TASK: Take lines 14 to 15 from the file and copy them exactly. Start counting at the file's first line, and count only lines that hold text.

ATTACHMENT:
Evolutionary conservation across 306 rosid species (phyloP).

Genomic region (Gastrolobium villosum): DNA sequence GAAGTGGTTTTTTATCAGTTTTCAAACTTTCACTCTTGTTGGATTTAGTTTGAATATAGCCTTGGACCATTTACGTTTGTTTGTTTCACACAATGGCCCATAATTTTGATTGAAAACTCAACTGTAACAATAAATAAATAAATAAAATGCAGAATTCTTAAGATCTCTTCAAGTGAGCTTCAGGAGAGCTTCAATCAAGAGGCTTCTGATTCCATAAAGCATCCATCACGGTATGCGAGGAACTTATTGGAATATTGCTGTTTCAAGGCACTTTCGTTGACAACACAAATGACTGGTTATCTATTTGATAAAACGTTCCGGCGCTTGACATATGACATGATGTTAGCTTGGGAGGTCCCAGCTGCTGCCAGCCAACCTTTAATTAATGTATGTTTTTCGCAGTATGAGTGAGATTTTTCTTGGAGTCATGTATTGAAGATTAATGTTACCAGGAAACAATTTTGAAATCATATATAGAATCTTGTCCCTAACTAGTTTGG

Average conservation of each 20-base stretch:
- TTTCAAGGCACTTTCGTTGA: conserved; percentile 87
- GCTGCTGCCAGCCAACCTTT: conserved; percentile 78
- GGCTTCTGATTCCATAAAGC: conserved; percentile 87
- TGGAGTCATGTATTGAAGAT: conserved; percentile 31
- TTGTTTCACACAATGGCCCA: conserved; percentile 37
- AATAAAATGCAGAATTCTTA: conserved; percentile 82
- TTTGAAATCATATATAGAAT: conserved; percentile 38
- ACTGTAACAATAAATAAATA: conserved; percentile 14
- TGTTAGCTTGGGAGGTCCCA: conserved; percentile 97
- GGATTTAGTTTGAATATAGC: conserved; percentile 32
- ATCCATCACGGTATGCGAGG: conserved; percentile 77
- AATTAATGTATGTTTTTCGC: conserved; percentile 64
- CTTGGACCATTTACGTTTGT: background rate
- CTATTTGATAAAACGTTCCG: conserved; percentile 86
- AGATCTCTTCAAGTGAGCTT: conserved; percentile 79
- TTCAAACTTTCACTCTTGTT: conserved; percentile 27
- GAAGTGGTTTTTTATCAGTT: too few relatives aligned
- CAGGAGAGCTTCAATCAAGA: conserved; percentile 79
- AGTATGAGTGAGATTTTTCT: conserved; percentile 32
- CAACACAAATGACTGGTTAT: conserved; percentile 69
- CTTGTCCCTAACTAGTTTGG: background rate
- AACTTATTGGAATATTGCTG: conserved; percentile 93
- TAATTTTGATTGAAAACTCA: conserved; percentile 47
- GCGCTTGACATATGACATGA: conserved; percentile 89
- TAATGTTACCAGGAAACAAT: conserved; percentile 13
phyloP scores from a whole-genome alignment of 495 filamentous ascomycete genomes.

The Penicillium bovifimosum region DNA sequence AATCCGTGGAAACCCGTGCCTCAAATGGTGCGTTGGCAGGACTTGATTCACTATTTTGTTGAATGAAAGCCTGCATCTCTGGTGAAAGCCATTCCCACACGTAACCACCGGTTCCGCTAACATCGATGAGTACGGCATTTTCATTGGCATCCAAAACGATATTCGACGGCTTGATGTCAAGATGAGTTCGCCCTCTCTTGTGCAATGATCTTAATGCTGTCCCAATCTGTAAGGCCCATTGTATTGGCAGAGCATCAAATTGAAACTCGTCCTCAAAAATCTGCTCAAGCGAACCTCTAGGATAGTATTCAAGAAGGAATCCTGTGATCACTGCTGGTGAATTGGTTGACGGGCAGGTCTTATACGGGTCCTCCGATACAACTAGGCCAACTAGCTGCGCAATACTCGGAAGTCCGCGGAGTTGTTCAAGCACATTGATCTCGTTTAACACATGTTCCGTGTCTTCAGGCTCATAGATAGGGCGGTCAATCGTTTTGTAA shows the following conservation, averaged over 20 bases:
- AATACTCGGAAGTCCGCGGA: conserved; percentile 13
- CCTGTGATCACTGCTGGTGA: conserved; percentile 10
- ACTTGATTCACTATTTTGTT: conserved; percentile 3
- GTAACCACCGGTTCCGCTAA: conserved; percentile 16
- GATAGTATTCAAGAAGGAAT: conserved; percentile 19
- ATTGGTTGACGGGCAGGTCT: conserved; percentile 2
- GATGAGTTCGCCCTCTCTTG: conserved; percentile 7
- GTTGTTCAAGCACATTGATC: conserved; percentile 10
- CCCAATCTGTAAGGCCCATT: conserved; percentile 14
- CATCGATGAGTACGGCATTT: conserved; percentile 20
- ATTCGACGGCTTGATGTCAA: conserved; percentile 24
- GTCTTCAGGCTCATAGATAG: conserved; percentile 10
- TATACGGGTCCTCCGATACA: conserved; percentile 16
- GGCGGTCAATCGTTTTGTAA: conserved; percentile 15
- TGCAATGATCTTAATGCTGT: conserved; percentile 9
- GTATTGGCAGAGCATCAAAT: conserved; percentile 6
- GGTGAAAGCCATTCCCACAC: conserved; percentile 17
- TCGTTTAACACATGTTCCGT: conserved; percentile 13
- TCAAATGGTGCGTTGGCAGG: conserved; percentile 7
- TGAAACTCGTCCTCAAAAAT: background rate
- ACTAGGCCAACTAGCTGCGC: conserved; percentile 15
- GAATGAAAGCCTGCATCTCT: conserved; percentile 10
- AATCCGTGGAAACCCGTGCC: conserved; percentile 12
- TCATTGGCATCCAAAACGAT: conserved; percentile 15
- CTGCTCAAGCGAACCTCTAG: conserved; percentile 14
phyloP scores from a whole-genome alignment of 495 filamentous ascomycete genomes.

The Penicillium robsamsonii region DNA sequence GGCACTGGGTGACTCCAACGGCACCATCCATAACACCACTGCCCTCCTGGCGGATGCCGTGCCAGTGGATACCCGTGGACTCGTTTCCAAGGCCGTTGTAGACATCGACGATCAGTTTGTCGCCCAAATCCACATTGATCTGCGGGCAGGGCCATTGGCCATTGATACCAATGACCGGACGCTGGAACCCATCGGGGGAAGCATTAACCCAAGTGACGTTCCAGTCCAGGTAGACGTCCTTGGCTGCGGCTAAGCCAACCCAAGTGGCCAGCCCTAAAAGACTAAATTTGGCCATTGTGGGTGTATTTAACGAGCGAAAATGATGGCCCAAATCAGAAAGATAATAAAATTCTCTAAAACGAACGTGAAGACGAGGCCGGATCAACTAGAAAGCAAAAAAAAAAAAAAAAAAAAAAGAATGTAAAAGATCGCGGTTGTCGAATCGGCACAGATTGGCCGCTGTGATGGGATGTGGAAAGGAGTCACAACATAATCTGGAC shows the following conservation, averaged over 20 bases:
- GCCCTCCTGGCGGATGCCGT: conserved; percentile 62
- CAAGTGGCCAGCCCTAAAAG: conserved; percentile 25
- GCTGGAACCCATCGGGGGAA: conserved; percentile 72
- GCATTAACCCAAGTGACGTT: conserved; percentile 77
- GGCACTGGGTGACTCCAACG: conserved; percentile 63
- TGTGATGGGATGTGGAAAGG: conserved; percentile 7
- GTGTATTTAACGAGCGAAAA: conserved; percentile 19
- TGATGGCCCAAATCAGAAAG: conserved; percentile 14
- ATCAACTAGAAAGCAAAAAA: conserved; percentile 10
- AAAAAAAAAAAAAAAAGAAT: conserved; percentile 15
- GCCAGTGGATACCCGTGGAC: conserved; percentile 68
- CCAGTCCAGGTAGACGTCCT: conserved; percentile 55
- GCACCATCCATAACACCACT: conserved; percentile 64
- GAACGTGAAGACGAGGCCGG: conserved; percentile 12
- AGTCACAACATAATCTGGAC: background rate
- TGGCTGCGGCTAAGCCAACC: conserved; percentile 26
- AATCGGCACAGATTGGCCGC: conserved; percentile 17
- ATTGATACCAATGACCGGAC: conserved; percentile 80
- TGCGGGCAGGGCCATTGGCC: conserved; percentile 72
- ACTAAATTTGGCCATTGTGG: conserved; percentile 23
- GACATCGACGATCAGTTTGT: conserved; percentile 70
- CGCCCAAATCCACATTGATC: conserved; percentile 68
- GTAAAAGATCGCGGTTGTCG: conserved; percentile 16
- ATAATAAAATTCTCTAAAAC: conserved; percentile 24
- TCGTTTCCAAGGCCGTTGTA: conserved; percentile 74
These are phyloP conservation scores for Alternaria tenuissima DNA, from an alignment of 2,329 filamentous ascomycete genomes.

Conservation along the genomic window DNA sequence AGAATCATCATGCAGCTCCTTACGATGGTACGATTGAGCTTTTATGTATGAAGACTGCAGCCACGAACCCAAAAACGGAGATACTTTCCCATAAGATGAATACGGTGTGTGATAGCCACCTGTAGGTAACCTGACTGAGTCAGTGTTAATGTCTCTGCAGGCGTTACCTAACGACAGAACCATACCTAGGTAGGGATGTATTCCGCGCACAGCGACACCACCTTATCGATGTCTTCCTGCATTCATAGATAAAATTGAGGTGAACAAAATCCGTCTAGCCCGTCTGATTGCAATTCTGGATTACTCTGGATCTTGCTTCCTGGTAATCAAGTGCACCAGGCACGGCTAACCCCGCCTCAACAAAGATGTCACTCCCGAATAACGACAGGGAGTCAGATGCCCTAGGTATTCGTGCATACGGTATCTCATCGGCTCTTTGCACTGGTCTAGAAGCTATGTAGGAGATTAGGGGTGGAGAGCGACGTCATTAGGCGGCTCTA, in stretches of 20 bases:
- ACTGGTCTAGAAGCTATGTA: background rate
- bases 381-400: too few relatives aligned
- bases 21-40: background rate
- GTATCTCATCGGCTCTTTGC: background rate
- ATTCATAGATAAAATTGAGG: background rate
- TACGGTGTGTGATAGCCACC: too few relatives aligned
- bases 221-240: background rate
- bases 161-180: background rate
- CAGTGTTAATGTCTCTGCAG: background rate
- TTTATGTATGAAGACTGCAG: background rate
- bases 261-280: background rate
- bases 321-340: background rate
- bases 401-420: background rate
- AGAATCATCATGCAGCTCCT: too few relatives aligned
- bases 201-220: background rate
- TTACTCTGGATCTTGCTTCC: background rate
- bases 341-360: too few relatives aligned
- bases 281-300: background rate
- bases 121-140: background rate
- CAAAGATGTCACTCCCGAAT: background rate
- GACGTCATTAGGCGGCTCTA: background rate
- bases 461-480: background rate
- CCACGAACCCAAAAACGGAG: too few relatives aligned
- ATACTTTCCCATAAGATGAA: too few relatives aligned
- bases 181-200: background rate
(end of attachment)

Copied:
- ATCCATCACGGTATGCGAGG: conserved; percentile 77
- AATTAATGTATGTTTTTCGC: conserved; percentile 64